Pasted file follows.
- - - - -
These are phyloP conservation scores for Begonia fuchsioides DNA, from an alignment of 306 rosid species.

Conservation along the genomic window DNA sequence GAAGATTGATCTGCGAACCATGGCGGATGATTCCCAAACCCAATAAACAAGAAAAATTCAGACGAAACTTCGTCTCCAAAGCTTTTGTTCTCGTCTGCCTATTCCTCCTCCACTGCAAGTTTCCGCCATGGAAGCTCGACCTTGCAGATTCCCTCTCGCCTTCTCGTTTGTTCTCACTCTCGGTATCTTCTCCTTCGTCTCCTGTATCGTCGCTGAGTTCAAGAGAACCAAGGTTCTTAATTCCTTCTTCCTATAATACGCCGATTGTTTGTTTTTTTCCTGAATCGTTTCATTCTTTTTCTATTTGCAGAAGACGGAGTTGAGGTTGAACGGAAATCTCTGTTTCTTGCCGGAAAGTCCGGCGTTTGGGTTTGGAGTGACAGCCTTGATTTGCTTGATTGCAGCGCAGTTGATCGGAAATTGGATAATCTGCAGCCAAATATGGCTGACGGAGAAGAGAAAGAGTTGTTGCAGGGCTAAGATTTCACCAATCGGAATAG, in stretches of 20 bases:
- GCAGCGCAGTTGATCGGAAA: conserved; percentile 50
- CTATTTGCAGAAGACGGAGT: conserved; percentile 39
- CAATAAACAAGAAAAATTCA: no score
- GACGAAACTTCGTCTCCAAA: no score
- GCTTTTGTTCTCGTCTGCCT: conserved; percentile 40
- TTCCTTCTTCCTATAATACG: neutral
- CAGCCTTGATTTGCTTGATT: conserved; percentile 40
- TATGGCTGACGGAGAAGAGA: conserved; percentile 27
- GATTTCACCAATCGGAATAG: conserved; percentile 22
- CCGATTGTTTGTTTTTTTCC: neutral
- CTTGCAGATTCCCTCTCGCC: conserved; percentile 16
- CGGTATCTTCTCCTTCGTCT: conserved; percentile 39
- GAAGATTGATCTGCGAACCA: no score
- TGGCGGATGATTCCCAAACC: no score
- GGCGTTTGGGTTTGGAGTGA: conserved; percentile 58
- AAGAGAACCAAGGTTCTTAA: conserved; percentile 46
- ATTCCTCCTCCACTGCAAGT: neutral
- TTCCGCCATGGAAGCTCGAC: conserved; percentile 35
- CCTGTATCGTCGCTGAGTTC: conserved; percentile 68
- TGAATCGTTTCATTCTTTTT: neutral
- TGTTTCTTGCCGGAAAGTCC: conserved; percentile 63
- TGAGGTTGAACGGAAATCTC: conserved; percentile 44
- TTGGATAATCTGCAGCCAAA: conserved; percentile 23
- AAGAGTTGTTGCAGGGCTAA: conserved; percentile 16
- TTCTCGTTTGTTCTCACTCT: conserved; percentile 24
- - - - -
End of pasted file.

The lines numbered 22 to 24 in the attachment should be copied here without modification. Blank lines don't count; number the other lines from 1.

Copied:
- TGAATCGTTTCATTCTTTTT: neutral
- TGTTTCTTGCCGGAAAGTCC: conserved; percentile 63
- TGAGGTTGAACGGAAATCTC: conserved; percentile 44